Mumbai v Saurashtra, Final, Ranji Trophy 2012-13, Mumbai January 24, 2013

The guide behind Saurashtra's rise

Saurashtra's veteran coach Debu Mitra, who has been crucial in the team's rise in the domestic circuit, remains unassuming but proud

Saurashtra have had four men constantly overlooking their progress during the last decade or so: Niranjan Shah at the helm the administration, Jaydev Shah as the captain, Shitanshu Kotak as the batting mainstay and Debu Mitra as the coach.

Niranjan Shah has been hailed for his administrative qualities, his son Jaydev has been scrutinised for his patchy batting form, and Kotak, who plays his 129th first-class game on Saturday, is the most senior cricketer on the domestic circuit. They get their share of the limelight.

Mitra, however, hasn't received much attention, after converting Saurashtra from no-hopers to title contenders in nine seasons. He doesn't mind others taking the recognition; he's been on the domestic circuit for almost five decades now.

Coaches increasingly make their presence known during the course of the game these days, but Mitra is old school and refrains from it. Ever since he was seen with the Saurashtra team for the first time, during the 2005-06 Plate Group semi-final against Madhya Pradesh, his second season with the then West Zone minnows, Mitra hasn't changed.

Once the captain takes the field with his team Mitra, dressed in a tracksuit with his customary floppy hat, would sit either just outside the dressing room or yards away from the boundary line. Though he wouldn't mind discussing the game and team tactics during the day, he never shouts at the captain or passes on any instruction. However, if the captain walks up to him, advice is as fluent as Cheteshwar Pujara's cover drive.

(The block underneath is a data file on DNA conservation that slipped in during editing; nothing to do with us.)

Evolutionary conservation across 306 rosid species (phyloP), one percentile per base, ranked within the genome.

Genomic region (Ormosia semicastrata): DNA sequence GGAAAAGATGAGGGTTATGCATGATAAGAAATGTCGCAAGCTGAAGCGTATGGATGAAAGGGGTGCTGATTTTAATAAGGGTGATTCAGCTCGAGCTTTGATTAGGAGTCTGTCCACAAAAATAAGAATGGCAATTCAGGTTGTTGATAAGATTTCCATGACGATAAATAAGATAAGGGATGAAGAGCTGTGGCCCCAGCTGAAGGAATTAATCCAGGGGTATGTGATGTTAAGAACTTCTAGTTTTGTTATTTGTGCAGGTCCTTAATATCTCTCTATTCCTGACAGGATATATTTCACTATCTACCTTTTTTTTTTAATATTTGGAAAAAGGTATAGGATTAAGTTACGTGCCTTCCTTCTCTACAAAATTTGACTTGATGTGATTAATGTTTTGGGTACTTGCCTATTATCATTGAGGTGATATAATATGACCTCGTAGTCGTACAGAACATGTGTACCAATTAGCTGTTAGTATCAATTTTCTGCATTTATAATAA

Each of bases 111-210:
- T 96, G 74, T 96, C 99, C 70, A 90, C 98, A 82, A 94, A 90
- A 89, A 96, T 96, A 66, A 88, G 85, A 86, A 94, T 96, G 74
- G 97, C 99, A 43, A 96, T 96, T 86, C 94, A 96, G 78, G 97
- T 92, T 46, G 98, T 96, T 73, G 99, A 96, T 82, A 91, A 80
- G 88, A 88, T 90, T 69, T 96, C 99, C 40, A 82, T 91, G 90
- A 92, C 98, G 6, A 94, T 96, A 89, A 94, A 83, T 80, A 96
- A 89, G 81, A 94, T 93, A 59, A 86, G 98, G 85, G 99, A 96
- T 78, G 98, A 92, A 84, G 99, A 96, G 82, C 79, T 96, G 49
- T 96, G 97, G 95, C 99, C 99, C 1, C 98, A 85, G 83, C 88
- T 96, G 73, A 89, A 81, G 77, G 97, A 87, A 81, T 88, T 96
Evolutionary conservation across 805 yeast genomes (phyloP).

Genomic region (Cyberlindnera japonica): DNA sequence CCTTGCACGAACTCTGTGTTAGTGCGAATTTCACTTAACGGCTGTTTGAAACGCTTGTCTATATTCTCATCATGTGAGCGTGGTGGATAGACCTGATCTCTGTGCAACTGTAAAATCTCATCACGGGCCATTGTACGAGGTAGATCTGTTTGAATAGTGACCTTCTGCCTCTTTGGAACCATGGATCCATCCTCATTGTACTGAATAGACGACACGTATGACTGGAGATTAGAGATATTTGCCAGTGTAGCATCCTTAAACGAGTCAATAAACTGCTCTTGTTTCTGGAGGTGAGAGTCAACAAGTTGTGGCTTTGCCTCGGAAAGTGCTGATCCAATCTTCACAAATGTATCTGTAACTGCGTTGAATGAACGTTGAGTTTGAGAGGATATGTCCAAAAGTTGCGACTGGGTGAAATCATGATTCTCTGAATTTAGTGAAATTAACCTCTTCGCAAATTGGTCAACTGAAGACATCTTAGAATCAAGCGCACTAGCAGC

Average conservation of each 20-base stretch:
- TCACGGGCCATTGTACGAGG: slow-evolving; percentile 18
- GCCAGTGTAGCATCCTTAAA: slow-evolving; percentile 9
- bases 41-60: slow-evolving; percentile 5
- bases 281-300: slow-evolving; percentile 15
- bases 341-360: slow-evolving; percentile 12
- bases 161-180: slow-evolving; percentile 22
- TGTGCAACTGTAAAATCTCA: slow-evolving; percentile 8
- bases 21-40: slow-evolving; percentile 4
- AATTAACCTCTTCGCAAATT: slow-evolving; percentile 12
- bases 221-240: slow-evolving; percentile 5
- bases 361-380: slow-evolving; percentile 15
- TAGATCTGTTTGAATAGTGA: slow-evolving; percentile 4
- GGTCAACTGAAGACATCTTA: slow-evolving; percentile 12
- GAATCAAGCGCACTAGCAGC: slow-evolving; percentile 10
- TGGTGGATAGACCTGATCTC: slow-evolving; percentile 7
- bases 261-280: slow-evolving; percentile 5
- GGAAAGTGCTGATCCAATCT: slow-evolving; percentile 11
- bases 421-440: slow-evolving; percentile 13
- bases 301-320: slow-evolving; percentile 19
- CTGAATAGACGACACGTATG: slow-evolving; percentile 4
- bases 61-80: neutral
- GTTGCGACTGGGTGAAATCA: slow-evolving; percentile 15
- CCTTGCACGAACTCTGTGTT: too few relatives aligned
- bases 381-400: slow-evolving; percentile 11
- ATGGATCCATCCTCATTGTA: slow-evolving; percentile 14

"Cricket is a game that's to be run by the captain, so my job is to make the team ready for the game and then let the captain run the show," Mitra, a former Bengal batsman and coach, said. "I am always available for advice but I will never impose myself on the captain or the team. That is not my style."

The latest example of his method was in Saurashtra's Ranji Trophy semi-final against Punjab at the Khandheri stadium in Rajkot last week. With Punjab pursuing Saurashtra's first-innings score of 477, at tea on the third day, Jaydev walked up to Mitra and said, "I think we should take the new ball."

"We must, I told him. And it worked," Mitra said. "Once he was also on the same page, I stressed on it, but otherwise I would have waited for him to think about it."

And unlike most of the modern-day coaches, Mitra doesn't believe much in technology. Though he has hired a video analyst for Saurashtra, he lets the assistant coach Hitesh Goswami work without a laptop. "Have you ever seen me with a laptop?" he asks, with a wink. "My brain is my laptop. As long it is working, I don't need [one]."

During his nine seasons with Saurashtra, Mitra has taken giant strides towards making them a potent force. It started with them qualifying for the Elite League from the lower tier by winning the Plate title in 2005-06. In 2007-08, not only did Saurashtra make it to the Ranji semis, they were also the national one-day champions. And the next year proved 2007-08 wasn't a fluke, as Saurashtra made it to the Ranji semis once again.

Last week, they played the semi-finals for the third time. Despite the absence of Cheteshwar Pujara and Ravindra Jadeja, Saurashtra surprised Punjab to qualify for their maiden final since the erstwhile princely team of Nawanagar was merged into Kathiawar.

The journey has not been easy for Mitra. It took him five years to accept the job to coach a side that was one of the worst in terms of performance and infrastructure back then. "Niranjan had been after me since 1999, but I was quite hesitant. I used to wonder 'what will I do in Saurashtra, with such limited talent pool and lack of basic cricketing facilities'. Finally in 2004, I thought I would give it a shot."